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Streaming analytics

#Banking #Energy & Utilities #Marketing & Customer experience

Streaming Analytics using Kafka

How your company can benefit from streaming analytics using Apache Kafka

Streaming Analytics

Enterprises are moving from offline batch processing to online real-time streaming analytics in order to benefit from acting to signals from their clients, their assets and their business context. Think customer interactions on e-commerce platforms, think energy trading of renewable production, think real-time fraud detection in financial transactions. That is where Apache Kafka, or just Kafka, comes into play!

More than one-third of all Fortune 500 companies use Kafka. These companies include top 10 travel companies, 7 of the top 10 banks, 8 of the top 10 insurance companies, 9 of the top 10 telecom companies [1].

Example of Kafka users
Fig. 1 Example of Kafka users [2]

To capture the benefits of data as business happens, we need streaming analytics. In this case, quickly moving and utilizing all of this data from point A to point B becomes as important as the data itself.

“quickly moving and utilizing all of this data from point A to point B becomes as important as the data itself”

Traditionally, companies have used the Enterprise Message Bus (ESB) systems to integrate and connect their data applications. While these solutions from TIBCO, MuleSoft, Microsoft and Oracle solve certain issues of coupling multiple applications into a concerted whole, these solutions inherently rely on non-scalable mechanisms to pass data between applications and lack core support for analytical capabilities. Kafka and its streaming analytics concepts are completely different and not only exchange data, but combines real-time event triggered messaging with data storage and analytical processing capabilities. We observe that many companies are migrating to Kafka for these combined capabilities [3].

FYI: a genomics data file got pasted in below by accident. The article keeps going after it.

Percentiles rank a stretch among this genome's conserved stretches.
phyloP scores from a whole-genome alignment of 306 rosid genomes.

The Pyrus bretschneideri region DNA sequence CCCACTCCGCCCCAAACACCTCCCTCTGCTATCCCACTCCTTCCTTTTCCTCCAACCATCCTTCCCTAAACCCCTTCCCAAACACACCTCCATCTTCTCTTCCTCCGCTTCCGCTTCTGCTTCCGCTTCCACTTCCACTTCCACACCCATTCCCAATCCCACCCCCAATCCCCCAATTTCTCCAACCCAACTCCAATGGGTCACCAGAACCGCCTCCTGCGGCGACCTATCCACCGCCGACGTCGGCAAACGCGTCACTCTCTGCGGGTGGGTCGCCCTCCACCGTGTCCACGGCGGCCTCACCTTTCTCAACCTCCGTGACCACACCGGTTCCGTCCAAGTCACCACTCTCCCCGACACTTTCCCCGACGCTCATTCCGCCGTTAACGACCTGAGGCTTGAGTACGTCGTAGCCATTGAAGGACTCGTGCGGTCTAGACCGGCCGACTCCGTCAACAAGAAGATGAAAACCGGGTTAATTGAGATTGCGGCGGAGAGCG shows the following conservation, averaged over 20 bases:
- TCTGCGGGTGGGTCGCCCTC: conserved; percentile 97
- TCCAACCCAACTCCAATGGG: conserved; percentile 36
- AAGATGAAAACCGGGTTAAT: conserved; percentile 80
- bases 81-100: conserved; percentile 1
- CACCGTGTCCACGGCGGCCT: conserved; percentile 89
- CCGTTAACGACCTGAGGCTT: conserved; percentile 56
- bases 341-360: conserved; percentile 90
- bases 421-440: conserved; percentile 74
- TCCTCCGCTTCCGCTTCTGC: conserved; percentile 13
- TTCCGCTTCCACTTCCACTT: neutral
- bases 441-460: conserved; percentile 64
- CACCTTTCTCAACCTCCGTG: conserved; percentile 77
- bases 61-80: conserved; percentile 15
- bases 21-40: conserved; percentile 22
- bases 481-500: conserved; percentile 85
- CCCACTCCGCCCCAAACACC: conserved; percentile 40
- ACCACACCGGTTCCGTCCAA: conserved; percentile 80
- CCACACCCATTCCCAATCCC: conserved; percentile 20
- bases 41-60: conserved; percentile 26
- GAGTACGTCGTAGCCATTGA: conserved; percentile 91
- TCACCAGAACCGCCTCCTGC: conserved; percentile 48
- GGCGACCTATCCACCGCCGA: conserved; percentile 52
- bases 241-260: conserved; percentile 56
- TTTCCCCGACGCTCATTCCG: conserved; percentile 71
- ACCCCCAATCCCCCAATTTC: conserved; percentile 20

Technology Stack

Kafka was developed at LinkedIn and later donated to the Apache Software Foundation. It is named after the writer Franz Kafka [4]:

Origin of the name "Kafka"

In Kafka, one data piece is called a message, for example: “customer X viewed product Y” could be a message. These messages are sent into so-called message queues or streams, for example, we could have a stream called “customer interests” where real-time messages from all web stores are sent to. Sending data into such a stream is called publishing. Getting data from such streams is called subscribing. When we react to streams using logic rules, statistics or even machine learning, this is called streaming analytics.

Table 1 Terms

While the messaging stream concept is similar to message queue systems, it’s more than that. It also allows storage of streams in a fault-tolerant way and process streams of messages in real-time. It is a perfect fit when the enterprise applications need to react quickly to specific events.

Fig. 2 Streaming analytics pipeline
Fig. 2 Streaming analytics pipeline

Kafka is highly adaptable due to its horizontal scalability. This means that Kafka isn’t limited by its software design, but is simply limited by the amount of hardware or virtual cloud resources it has access to. This is made possible by having many small and identical nodes effectively working in parallel as one whole, also referred to as a distributed cluster computing system. Kafka is also strongly fault-tolerant. This means that Kafka’s architecture is based on many small components that act as backup of each other. For example, data is always copied to multiple brokers in case one broker goes down due to an unexpected hardware or software error.

Kafka consists of several key components. There are producers, brokers, consumers and an overarching orchestrator. The orchestrator is actually a separate open-source software package called “Apache Zookeeper” or Zookeeper in short.